On Tue, Dec 10, 2013 at 6:26 PM, Tom Lane <t...@sss.pgh.pa.us> wrote: > Noah Misch <n...@leadboat.com> writes: >> On Tue, Dec 10, 2013 at 07:50:20PM +0200, Heikki Linnakangas wrote: >>> Let's not add more cases like that, if we can avoid it. > >> Only if we can avoid it for a modicum of effort and feature compromise. >> You're asking for PostgreSQL to reshape its use of persistent resources so >> you >> can throw around "killall -9 postgres; rm -rf $PGDATA" without so much as a >> memory leak. That use case, not PostgreSQL, has the defect here. > > The larger point is that such a shutdown process has never in the history > of Postgres been successful at removing shared-memory (or semaphore) > resources. I do not feel a need to put a higher recoverability standard > onto the DSM code than what we've had for fifteen years with SysV shmem. > > But, by the same token, it shouldn't be any *less* recoverable. In this > context that means that starting a new postmaster should recover the > resources, at least 90% of the time (100% if we still have the old > postmaster lockfile). I think the idea of keeping enough info in the > SysV segment to permit recovery of DSM resources is a good one. Then, > any case where the existing logic is able to free the old SysV segment > is guaranteed to also work for DSM.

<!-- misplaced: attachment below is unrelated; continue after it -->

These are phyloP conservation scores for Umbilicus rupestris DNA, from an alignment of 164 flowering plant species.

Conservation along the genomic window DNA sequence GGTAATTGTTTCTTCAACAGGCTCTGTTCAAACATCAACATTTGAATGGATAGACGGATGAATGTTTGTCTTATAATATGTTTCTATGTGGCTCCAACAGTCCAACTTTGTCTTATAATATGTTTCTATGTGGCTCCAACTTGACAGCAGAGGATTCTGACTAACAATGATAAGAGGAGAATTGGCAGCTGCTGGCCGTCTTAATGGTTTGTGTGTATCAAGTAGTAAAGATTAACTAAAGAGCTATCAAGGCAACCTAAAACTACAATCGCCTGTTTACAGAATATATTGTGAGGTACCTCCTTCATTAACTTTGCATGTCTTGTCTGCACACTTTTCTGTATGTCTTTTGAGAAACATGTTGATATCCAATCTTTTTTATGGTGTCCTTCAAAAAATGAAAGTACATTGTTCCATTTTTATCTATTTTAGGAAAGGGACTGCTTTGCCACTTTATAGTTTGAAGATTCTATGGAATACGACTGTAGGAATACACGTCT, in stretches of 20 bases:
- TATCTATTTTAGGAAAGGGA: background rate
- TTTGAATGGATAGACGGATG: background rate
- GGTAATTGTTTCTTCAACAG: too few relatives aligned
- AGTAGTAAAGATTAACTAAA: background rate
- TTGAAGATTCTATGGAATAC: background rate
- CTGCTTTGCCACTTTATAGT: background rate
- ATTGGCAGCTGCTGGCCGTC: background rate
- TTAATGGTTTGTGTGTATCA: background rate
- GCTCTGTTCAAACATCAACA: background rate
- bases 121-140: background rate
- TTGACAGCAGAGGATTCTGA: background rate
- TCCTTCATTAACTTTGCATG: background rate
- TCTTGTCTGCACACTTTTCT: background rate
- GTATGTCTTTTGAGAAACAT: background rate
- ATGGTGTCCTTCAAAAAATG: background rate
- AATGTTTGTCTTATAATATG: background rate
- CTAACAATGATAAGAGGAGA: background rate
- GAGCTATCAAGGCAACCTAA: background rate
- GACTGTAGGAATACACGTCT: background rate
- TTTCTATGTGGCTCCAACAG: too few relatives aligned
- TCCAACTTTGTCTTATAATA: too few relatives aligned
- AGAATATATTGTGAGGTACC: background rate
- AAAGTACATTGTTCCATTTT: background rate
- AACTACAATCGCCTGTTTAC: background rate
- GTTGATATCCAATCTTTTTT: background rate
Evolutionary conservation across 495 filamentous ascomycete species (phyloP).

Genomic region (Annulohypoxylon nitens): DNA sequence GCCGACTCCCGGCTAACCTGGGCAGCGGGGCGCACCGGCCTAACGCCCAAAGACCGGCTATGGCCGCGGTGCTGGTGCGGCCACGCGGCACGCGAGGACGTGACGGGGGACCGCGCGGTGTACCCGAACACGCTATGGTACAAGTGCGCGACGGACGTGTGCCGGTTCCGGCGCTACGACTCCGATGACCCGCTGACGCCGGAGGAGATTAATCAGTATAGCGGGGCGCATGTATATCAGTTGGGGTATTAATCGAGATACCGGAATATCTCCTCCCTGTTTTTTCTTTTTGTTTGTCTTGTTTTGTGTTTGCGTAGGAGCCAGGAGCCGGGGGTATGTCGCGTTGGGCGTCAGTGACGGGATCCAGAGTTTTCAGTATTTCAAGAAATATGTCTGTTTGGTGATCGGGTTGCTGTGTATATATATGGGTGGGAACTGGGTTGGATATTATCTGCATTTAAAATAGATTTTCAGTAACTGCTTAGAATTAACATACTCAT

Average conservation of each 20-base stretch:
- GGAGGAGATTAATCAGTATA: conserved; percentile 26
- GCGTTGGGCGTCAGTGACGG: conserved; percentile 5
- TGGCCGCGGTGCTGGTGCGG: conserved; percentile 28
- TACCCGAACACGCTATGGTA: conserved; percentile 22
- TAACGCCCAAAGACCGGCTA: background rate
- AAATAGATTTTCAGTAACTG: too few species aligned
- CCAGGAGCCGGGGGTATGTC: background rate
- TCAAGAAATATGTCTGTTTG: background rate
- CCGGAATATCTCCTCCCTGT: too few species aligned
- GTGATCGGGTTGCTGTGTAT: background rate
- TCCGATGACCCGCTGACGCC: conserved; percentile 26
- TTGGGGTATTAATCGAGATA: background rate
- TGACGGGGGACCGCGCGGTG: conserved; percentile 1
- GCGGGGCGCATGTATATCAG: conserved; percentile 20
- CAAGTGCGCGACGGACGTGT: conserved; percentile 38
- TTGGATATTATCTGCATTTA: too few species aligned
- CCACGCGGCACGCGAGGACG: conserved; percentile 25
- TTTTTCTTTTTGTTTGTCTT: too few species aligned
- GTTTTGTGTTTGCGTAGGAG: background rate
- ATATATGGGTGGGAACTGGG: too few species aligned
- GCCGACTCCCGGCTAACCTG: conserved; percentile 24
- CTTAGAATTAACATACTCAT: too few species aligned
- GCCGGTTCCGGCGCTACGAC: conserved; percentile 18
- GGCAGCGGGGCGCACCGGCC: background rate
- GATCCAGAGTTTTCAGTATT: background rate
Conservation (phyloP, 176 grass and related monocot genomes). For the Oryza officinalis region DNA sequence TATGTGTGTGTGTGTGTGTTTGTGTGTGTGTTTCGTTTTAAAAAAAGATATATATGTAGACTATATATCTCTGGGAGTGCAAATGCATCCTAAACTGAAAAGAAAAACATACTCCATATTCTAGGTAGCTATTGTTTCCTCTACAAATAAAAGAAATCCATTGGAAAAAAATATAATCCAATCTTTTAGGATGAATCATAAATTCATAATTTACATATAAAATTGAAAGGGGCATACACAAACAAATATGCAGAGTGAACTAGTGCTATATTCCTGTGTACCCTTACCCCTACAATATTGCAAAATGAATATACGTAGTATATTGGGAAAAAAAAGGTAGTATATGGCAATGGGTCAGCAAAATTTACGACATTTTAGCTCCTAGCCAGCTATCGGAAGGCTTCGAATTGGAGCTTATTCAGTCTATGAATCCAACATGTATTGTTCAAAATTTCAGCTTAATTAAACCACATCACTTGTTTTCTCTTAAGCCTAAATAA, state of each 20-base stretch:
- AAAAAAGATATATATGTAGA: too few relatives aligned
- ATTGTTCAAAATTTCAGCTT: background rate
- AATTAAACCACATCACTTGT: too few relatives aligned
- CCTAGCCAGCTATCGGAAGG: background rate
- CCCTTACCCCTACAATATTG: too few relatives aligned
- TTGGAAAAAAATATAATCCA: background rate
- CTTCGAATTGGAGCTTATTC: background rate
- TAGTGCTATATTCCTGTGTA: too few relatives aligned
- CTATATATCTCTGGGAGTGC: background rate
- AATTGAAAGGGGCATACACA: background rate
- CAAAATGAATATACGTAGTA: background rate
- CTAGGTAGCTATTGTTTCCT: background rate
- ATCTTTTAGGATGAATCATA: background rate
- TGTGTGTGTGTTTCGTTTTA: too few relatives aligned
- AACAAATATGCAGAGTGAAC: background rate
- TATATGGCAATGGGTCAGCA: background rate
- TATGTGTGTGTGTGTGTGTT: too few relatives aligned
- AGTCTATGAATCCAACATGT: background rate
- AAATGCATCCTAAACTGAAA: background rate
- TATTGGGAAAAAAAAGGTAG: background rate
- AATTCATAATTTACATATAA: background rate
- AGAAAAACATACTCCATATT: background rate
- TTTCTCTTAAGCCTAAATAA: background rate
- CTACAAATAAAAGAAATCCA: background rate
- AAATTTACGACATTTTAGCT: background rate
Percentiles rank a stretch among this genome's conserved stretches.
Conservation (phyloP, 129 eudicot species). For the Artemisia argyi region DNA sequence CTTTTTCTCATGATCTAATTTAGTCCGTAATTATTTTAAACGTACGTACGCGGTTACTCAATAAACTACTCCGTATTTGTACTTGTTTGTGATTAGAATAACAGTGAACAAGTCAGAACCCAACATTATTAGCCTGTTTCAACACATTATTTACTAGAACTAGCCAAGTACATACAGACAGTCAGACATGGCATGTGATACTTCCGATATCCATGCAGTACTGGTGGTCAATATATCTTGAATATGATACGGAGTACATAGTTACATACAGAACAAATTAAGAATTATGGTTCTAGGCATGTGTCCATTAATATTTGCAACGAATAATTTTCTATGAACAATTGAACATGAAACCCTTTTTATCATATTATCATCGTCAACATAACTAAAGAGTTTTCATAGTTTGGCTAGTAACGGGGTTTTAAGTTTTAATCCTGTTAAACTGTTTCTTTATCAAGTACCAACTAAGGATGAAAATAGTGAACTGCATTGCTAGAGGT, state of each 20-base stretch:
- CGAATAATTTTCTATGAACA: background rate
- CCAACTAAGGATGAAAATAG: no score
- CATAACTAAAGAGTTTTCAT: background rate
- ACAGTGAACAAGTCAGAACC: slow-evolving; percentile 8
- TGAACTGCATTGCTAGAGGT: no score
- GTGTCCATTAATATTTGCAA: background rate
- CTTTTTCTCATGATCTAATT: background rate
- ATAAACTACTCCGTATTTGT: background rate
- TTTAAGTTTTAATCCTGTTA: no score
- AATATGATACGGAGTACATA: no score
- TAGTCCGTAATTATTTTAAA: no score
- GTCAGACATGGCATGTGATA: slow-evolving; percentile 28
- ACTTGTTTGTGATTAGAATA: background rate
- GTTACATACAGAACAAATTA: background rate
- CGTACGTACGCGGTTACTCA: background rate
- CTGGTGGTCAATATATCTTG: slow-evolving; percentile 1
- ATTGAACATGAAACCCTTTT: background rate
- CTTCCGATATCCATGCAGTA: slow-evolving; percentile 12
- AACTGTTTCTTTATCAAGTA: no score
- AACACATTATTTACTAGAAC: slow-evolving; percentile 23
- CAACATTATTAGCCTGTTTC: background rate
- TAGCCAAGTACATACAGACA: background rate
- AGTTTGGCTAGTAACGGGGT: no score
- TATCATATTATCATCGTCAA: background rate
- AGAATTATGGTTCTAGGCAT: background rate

So I'm taking a look at this. There doesn't appear to be anything intrinsically intractable here, but it seems important to time the order of operations so as to minimize the chances that things fail in awkward places. The point where we remove the old shared memory segment from the previous postmaster invocation is here: /* * The segment appears to be from a dead Postgres process, or from a * previous cycle of life in this same process. Zap it, if possible. * This probably shouldn't fail, but if it does, assume the segment * belongs to someone else after all, and continue quietly. */ shmdt(memAddress); if (shmctl(shmid, IPC_RMID, NULL) < 0) continue; My first thought was to remember the control segment ID from the header just before the shmdt() there, and then later when the DSM module is starting, do cleanup. But that doesn't seem like a good idea, because then if startup fails after we remove the old shared memory segment and before we get to the DSM initialization code, we'll have lost the information on what control segment needs to be cleaned up. A subsequent startup attempt won't see the old shm again, because it's already gone. I'm fairly sure that this would be a net reduction in reliability vs. the status quo. So now what I'm thinking is that we ought to actually perform the DSM cleanup before detaching the old segment and trying to remove it. That shouldn't fail, but if it does, or if we get killed before completing it, the next run will hopefully find the same old shm and finish the cleanup. But that kind of flies in the face of the comment above: if we perform DSM cleanup and then discover that the segment wasn't ours after all, that means we just stomped all over somebody else's stuff. That's not too good. But trying to remove the segment first and then perform the cleanup creates a window where, if we get killed, the next restart will have lost information about how to finish cleaning up. So it seems that some kind of logic tweak is needed here, but I'm not sure exactly what. As I see it, the options are: 1. Make failure to remove the shared memory segment we thought was ours an error. This will definitely show up any problems, but only after we've burned down some other processes's dynamic shared memory segments. The most likely outcome is creating failure-to-start problems that don't exist today. 2. Make it a warning. We'll still burn down somebody else's DSMs, but at least we'll still start ourselves. Sadly, "WARNING: You have just done a bad thing. It's too late to fix it. Sorry!" is not very appealing. 3. Remove the old shared memory segment first, then perform the cleanup immediately afterwards. If we get killed before completing the cleanup, we'll leak the un-cleaned-up stuff. Decide that's OK and move on. 4. Adopt some sort of belt-and-suspenders approach, keeping the state file we have now and backstopping it with this mechanism, so that we really only need this to work when $PGDATA has been blown away and recreated. This seems pretty inelegant, and I'm not sure who it'll benefit other than those (few?) people who kill -9 the postmaster (or it segfaults or otherwise dies without running the code to remove shared memory segments) and then remove $PGDATA and then re-initdb and then expect cleanup to find the old DSMs. 5. Give up on this approach. We could keep what we have now, or make the DSM control segment land at a well-known address as we do for the main segment. What do people prefer? The other thing I'm a bit squidgy about is injecting more code that runs before we get the new shared memory segment up and running. During that time, we don't have effective mutual exclusion, so it's possible that someone else could be trying to do cleanup at the same time we are. That should be OK as far as the DSM code itself is concerned, but there may be other downsides to lengthening the period of time that's required to get mutual exclusion in place that I should be worrying about. I thought about trying to handle this by destroying the old main shared memory segment (memorizing the handle) and then creating the new one and immediately inserting the old handle into it. Then, the DSM cleanup can happen much later, and if we die in the meanwhile, the next startup will find our new main shared memory segment but it'll still be pointing to the old control segment, so cleanup should still work. But there's still a window between the time when we destroy the old main shared memory segment and the time when we create the new one where we leak if we die unexpectedly. In particular, when creating the new segment fails, we're stuck. I don't really see a way to salvage this approach. Thoughts? -- Robert Haas EnterpriseDB: http://www.enterprisedb.com The Enterprise PostgreSQL Company -- Sent via pgsql-hackers mailing list (email@example.com) To make changes to your subscription: http://www.postgresql.org/mailpref/pgsql-hackers